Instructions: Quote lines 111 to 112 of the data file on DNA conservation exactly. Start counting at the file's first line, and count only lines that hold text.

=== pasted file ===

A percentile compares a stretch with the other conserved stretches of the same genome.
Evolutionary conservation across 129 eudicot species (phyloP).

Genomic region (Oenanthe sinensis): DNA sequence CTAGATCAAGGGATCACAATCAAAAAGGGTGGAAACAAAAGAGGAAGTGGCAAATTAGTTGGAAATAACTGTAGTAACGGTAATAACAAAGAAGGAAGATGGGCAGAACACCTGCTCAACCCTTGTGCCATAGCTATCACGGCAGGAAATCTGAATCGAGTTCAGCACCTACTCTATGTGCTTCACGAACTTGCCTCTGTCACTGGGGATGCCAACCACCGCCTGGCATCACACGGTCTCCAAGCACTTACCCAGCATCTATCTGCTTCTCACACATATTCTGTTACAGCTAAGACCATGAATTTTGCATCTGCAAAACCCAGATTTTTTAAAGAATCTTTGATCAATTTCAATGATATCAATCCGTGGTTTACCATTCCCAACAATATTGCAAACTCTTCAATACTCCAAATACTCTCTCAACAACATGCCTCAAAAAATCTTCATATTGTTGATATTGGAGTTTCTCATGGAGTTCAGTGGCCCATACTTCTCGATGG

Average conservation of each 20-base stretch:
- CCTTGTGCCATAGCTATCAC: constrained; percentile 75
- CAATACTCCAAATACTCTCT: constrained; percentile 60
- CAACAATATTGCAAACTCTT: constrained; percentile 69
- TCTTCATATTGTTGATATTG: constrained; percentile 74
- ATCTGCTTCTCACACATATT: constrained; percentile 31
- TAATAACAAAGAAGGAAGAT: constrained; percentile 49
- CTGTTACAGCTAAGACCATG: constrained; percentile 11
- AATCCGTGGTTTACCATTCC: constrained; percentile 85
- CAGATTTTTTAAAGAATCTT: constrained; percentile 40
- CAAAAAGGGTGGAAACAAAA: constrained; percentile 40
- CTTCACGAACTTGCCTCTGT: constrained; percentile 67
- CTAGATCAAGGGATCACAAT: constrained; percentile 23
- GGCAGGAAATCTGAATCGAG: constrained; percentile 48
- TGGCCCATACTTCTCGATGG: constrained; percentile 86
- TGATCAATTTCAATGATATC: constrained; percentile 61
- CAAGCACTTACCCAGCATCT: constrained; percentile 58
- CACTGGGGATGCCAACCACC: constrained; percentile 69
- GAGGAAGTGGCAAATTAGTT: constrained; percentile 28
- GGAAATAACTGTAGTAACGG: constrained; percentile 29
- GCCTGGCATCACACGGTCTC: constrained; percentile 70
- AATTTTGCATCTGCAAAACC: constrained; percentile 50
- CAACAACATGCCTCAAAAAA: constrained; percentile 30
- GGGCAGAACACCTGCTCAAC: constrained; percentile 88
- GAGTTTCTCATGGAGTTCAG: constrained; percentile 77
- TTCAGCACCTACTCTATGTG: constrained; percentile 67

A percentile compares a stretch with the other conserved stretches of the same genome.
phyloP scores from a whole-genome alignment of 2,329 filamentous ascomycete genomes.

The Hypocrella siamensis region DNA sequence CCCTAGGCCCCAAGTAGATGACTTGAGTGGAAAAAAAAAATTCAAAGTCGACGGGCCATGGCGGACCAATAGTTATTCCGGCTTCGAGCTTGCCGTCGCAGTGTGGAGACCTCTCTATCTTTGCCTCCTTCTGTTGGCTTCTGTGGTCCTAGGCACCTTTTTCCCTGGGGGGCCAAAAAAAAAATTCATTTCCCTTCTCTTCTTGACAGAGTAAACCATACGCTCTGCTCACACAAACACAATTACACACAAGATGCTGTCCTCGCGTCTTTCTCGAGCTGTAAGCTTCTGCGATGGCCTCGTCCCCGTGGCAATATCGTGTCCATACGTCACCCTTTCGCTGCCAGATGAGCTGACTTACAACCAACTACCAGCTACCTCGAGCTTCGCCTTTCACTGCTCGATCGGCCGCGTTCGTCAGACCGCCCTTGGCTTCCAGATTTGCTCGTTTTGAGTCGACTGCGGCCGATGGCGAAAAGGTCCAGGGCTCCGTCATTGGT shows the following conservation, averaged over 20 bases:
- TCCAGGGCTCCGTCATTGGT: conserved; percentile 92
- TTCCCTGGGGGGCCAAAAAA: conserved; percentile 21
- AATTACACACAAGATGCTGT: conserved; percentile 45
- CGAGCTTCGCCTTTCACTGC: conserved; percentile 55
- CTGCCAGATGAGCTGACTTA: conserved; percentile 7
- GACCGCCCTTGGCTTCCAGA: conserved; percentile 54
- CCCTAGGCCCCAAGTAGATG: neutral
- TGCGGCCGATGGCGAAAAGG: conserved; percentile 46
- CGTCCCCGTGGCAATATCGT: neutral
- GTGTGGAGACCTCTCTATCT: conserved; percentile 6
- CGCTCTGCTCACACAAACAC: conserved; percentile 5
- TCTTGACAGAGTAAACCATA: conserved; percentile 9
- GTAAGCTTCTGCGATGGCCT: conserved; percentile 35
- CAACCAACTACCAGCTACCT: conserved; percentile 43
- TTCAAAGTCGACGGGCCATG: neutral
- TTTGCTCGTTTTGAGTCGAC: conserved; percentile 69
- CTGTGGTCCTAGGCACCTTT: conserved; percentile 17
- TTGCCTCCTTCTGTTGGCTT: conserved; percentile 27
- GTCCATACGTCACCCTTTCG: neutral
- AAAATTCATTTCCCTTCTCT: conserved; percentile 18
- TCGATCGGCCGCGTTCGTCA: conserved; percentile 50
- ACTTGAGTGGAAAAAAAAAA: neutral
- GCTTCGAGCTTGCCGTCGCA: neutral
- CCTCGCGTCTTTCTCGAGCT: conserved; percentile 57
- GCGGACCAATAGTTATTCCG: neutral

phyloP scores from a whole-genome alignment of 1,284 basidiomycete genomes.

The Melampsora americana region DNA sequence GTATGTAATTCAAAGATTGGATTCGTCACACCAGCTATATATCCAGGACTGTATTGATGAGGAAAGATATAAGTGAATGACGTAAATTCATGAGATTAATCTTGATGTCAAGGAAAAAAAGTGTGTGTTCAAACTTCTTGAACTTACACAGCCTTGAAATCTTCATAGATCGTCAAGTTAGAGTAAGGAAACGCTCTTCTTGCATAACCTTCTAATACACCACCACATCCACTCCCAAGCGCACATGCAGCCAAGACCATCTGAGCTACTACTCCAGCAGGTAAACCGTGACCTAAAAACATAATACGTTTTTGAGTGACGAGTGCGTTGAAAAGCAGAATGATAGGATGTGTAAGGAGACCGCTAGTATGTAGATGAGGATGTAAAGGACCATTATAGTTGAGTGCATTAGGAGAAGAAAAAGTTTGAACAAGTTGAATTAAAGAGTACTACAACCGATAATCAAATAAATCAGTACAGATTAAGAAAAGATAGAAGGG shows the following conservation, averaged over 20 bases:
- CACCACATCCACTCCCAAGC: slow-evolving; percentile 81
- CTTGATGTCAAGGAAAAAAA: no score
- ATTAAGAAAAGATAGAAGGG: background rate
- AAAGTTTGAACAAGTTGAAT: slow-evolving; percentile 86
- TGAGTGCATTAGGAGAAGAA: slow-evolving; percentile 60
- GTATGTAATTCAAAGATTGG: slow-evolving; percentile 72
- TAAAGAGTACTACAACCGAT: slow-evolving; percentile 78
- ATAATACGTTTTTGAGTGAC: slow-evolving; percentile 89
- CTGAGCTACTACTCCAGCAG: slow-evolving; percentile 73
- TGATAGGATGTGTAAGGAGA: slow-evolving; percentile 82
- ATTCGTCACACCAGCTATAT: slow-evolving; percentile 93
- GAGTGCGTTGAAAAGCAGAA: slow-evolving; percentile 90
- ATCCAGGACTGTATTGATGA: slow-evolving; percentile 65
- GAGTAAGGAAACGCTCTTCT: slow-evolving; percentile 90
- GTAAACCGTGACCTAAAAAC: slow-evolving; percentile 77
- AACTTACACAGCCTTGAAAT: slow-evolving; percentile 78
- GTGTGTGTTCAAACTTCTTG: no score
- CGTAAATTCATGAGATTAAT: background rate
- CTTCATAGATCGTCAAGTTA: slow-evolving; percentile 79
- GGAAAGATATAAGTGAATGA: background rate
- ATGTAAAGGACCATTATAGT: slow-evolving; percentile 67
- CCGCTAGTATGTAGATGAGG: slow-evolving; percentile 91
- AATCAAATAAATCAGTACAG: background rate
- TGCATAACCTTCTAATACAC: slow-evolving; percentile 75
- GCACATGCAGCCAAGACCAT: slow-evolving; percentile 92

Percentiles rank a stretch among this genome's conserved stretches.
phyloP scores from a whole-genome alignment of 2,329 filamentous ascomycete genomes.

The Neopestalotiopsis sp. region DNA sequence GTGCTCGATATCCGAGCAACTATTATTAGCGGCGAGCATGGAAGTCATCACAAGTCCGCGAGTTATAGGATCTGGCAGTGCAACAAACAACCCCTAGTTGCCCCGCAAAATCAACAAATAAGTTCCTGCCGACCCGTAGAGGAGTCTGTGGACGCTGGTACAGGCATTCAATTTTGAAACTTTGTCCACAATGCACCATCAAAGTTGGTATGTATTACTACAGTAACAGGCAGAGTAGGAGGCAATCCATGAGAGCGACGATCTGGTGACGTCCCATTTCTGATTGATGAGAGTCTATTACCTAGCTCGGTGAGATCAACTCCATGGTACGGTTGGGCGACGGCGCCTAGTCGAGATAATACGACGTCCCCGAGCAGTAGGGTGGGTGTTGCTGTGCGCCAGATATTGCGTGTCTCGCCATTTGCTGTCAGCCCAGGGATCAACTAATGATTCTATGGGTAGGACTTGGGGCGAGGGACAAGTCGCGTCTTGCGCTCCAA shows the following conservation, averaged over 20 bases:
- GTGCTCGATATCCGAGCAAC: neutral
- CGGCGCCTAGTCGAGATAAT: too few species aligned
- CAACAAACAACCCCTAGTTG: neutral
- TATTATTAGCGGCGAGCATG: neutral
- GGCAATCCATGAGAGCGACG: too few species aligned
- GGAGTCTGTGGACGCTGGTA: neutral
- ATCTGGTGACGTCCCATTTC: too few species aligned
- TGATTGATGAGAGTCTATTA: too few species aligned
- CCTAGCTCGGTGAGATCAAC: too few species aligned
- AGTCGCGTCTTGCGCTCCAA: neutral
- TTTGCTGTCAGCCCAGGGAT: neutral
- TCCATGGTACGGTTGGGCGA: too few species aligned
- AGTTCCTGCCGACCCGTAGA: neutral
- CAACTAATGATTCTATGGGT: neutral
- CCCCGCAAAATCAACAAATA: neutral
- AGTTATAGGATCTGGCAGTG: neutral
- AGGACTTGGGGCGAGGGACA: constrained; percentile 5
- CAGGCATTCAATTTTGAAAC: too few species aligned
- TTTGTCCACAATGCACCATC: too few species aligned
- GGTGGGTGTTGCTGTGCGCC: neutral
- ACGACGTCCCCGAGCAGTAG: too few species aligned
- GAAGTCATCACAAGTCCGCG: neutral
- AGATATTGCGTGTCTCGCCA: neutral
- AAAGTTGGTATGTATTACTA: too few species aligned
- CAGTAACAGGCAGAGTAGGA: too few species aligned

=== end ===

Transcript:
- AAAGTTGGTATGTATTACTA: too few species aligned
- CAGTAACAGGCAGAGTAGGA: too few species aligned